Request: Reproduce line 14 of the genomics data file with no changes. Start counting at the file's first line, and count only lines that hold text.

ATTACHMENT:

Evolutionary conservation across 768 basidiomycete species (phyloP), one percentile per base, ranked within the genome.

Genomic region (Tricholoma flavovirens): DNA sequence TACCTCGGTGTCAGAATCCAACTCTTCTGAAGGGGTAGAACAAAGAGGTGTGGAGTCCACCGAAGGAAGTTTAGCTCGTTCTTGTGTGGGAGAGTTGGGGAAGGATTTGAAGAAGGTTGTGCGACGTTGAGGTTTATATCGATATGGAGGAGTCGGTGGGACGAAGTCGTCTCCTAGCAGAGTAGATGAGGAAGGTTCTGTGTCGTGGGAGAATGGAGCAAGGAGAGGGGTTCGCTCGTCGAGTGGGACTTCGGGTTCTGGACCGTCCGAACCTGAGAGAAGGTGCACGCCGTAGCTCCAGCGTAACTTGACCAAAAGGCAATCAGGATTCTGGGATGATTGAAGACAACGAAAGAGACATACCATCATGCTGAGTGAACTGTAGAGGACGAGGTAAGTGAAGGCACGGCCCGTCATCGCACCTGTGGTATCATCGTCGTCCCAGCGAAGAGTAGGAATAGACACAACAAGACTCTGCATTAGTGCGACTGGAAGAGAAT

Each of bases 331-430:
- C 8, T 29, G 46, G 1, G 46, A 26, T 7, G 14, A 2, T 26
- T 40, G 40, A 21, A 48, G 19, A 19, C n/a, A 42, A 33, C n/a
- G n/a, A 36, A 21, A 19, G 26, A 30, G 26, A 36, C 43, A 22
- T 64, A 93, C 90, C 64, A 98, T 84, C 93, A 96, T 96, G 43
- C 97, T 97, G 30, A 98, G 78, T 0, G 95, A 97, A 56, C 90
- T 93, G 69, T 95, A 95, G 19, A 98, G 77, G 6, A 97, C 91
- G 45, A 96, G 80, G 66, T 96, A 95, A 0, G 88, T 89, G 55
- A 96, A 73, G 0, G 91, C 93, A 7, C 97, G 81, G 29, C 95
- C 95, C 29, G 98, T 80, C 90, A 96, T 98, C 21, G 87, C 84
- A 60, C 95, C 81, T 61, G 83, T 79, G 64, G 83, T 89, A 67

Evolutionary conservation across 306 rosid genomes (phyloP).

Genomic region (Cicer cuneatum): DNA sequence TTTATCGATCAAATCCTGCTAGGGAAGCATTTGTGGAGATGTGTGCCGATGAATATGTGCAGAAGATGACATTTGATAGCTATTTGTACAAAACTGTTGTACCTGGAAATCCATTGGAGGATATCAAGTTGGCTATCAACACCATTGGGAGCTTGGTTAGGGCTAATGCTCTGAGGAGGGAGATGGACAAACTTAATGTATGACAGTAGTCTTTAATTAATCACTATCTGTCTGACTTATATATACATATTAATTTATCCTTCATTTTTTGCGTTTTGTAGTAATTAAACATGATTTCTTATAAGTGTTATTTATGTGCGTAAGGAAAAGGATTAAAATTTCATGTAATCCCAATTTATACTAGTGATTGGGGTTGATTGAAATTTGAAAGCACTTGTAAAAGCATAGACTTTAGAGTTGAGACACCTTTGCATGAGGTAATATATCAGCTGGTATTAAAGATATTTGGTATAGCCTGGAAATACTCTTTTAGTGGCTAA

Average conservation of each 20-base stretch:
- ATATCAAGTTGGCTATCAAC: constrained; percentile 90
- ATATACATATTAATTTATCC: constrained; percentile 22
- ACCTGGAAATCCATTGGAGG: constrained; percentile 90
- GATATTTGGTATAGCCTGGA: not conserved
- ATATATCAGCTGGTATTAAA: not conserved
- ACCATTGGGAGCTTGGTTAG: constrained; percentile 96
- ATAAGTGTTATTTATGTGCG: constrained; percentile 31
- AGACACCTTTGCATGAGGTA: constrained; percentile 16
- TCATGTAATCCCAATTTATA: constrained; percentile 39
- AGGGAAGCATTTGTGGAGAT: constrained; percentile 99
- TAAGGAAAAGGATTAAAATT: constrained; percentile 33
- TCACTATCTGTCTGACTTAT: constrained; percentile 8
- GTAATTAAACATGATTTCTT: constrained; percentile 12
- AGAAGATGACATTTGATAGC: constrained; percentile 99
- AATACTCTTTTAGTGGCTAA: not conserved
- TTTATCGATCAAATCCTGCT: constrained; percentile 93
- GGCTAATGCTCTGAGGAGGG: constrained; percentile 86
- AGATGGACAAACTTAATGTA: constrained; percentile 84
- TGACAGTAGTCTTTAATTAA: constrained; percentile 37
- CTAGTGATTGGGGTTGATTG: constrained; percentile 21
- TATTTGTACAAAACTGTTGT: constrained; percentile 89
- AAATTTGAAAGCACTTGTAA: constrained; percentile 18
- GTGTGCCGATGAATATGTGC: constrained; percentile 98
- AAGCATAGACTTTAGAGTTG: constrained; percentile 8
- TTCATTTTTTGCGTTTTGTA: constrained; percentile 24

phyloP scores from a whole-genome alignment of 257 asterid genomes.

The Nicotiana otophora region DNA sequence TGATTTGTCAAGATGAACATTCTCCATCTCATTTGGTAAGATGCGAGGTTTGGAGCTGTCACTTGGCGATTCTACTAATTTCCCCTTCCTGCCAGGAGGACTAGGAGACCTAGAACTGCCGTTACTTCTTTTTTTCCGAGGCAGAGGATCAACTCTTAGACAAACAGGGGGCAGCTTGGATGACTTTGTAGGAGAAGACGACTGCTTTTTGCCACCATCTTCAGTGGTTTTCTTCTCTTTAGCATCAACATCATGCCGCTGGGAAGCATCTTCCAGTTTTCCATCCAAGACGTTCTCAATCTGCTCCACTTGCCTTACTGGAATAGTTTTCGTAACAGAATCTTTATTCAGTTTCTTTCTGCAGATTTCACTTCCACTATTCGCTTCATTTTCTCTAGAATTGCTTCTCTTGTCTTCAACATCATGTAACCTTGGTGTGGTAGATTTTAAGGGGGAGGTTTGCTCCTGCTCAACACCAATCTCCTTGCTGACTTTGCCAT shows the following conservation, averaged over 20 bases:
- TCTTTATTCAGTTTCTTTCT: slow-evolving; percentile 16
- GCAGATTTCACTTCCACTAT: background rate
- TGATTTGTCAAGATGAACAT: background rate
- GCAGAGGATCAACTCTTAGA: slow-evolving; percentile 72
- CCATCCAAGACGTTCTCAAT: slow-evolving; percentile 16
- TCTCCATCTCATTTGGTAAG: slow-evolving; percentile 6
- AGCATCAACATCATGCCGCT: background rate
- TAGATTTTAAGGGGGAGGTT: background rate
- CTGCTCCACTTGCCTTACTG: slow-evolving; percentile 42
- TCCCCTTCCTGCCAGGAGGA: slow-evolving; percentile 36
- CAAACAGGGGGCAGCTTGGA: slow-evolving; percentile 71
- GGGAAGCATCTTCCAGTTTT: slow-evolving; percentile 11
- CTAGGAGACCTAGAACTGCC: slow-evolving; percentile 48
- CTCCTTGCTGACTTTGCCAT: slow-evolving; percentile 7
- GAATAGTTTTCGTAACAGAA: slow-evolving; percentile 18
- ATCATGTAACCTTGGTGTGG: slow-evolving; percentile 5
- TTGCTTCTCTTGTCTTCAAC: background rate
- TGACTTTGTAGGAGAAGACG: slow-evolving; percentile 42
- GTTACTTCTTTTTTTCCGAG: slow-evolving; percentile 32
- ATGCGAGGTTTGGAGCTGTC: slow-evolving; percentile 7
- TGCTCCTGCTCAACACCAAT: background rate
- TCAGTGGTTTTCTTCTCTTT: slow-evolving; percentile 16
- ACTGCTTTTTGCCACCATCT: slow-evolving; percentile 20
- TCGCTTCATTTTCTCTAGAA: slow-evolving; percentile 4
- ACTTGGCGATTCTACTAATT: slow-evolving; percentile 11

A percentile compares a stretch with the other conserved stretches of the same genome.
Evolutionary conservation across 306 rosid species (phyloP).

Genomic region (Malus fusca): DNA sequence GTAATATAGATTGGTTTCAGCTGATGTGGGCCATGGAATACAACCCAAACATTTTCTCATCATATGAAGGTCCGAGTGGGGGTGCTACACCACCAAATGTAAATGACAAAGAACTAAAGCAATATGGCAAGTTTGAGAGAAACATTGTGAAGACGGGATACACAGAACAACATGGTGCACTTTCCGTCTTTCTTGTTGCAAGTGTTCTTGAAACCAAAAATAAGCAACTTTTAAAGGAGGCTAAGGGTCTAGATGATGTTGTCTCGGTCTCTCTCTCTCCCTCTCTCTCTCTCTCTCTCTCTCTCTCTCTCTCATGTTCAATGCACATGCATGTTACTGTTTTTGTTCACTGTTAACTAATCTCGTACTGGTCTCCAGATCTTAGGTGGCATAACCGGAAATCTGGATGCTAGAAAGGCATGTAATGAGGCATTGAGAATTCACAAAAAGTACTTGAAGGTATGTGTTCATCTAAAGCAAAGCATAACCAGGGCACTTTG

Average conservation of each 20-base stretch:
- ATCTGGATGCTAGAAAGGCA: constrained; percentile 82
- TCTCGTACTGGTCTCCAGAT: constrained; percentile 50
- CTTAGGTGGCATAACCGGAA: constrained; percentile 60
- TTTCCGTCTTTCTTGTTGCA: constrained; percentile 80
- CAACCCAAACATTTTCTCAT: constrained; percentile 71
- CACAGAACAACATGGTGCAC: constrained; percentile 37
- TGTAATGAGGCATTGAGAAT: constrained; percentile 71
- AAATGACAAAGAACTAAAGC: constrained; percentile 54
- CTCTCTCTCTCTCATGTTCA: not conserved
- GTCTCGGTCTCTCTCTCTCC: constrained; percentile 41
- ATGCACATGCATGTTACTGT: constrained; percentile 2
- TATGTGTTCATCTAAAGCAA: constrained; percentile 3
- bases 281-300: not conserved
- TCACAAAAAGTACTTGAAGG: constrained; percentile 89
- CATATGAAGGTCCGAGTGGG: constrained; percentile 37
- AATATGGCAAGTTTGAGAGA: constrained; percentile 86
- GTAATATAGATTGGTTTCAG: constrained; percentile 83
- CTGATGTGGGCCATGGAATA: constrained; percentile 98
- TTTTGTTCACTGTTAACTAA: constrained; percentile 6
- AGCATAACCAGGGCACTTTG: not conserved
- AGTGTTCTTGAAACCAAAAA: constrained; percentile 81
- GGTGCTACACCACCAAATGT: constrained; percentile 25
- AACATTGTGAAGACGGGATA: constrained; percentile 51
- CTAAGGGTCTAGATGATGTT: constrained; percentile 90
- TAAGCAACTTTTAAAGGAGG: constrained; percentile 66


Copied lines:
Evolutionary conservation across 306 rosid genomes (phyloP).